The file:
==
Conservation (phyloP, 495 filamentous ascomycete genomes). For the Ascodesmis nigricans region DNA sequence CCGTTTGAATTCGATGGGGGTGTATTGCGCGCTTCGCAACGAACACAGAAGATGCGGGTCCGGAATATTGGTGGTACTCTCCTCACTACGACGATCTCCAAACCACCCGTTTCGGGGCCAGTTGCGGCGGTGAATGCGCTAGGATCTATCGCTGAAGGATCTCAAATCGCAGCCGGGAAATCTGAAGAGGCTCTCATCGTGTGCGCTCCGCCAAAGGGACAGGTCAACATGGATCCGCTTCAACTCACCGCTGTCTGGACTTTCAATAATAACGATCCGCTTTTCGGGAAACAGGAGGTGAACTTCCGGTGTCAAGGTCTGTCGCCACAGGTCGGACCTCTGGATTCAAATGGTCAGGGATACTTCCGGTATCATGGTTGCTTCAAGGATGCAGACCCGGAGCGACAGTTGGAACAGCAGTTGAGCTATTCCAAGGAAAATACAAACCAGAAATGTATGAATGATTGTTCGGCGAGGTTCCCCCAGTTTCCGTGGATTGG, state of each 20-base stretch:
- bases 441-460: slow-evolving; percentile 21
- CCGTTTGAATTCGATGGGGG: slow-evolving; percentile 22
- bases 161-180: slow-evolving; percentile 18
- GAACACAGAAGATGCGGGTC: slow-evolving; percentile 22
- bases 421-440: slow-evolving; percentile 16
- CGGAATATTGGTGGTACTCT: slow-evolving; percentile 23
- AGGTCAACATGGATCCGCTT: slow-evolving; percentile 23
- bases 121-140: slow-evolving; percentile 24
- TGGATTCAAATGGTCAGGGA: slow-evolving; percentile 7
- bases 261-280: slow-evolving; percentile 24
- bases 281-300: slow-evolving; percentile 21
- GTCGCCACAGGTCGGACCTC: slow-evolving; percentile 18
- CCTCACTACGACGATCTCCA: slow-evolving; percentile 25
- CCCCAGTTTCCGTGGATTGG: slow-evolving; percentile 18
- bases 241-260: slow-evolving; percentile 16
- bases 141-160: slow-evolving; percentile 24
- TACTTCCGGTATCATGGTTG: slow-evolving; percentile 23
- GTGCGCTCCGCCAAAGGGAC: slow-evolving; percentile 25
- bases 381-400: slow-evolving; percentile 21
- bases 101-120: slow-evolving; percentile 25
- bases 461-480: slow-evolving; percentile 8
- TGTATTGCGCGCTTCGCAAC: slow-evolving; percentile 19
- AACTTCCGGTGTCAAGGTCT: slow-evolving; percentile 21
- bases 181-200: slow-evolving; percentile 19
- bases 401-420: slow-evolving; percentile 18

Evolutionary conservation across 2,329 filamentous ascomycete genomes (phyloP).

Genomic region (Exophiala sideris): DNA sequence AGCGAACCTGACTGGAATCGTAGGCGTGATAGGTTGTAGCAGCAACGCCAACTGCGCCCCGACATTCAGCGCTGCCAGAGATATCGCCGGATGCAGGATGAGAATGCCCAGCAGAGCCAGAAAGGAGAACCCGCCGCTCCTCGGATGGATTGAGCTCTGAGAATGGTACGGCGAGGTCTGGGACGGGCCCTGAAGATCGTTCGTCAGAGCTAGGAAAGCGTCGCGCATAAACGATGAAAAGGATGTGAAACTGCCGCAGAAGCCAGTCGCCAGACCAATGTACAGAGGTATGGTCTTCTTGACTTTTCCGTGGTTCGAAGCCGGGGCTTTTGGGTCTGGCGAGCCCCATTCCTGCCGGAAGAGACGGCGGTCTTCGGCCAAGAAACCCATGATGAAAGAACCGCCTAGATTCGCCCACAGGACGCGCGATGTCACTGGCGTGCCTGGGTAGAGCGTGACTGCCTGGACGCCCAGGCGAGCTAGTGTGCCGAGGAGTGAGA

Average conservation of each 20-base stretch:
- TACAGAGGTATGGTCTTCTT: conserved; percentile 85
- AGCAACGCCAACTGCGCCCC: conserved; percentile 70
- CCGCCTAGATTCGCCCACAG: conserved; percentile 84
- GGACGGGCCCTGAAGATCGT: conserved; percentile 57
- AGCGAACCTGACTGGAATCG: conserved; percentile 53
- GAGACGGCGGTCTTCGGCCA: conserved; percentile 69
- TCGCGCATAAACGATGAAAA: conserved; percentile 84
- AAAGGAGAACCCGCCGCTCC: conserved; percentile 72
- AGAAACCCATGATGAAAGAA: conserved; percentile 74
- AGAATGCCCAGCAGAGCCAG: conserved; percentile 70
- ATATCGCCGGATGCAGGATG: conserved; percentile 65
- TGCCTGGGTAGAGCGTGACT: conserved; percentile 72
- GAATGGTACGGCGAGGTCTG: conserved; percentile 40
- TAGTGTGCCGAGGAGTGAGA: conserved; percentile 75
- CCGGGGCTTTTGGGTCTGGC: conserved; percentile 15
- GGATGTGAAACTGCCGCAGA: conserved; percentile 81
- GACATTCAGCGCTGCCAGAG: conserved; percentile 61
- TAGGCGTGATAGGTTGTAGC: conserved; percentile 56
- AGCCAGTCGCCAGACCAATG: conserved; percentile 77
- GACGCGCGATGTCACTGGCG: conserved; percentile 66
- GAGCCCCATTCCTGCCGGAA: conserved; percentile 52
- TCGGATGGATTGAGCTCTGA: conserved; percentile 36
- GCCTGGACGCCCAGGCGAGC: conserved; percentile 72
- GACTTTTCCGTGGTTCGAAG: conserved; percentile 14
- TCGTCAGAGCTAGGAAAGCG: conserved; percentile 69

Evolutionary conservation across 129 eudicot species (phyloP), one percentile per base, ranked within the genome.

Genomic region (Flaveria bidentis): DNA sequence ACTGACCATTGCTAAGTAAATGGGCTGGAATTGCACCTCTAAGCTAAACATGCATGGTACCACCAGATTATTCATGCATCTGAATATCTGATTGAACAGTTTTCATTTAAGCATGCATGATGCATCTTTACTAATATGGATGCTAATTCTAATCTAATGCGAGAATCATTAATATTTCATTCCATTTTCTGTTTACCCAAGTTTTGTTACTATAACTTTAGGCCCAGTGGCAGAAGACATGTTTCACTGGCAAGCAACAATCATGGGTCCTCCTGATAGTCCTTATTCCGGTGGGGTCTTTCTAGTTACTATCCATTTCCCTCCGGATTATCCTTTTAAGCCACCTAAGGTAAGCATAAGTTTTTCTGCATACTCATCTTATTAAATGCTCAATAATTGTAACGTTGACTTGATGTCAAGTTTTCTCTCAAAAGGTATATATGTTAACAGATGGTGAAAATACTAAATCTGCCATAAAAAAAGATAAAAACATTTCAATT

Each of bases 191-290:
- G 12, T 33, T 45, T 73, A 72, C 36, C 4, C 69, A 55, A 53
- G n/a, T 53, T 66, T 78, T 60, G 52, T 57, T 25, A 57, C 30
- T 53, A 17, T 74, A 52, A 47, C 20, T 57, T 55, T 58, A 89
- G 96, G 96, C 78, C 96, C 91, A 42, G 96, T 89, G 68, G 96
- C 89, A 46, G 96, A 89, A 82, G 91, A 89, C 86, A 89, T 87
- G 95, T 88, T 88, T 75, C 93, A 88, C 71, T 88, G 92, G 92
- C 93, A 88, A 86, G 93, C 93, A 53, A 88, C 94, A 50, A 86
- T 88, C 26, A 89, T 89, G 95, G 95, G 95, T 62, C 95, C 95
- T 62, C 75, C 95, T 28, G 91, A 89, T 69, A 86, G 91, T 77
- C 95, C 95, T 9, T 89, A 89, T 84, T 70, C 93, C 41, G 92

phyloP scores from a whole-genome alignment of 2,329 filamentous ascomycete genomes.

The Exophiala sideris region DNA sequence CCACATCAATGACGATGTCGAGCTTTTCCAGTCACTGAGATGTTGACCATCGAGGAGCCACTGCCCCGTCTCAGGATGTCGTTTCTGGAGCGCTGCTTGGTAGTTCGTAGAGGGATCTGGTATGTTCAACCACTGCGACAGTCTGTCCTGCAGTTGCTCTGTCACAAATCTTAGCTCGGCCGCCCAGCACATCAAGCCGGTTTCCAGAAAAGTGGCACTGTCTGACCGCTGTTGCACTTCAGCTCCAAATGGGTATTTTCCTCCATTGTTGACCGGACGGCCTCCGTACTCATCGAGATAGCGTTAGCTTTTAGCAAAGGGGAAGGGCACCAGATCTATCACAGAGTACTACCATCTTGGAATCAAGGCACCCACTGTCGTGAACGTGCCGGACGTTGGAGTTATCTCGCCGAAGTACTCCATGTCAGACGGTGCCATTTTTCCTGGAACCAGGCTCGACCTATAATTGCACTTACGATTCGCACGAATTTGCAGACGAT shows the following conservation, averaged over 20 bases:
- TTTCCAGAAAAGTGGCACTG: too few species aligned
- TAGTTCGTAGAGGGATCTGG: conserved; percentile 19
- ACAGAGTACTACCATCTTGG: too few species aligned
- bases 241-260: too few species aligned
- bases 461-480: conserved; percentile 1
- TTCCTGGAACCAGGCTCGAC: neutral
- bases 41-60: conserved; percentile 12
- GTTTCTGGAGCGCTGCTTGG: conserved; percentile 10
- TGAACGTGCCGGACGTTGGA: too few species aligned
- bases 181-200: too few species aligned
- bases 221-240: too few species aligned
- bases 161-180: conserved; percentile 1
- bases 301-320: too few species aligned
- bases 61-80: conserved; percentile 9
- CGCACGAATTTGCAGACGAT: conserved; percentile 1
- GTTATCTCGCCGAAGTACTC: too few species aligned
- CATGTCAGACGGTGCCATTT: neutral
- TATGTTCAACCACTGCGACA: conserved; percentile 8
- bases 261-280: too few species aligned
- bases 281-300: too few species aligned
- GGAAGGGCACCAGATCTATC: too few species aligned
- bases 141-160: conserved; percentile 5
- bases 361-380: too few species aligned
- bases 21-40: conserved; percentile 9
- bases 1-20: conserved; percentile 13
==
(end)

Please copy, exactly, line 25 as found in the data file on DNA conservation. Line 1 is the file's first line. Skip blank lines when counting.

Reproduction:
- bases 181-200: slow-evolving; percentile 19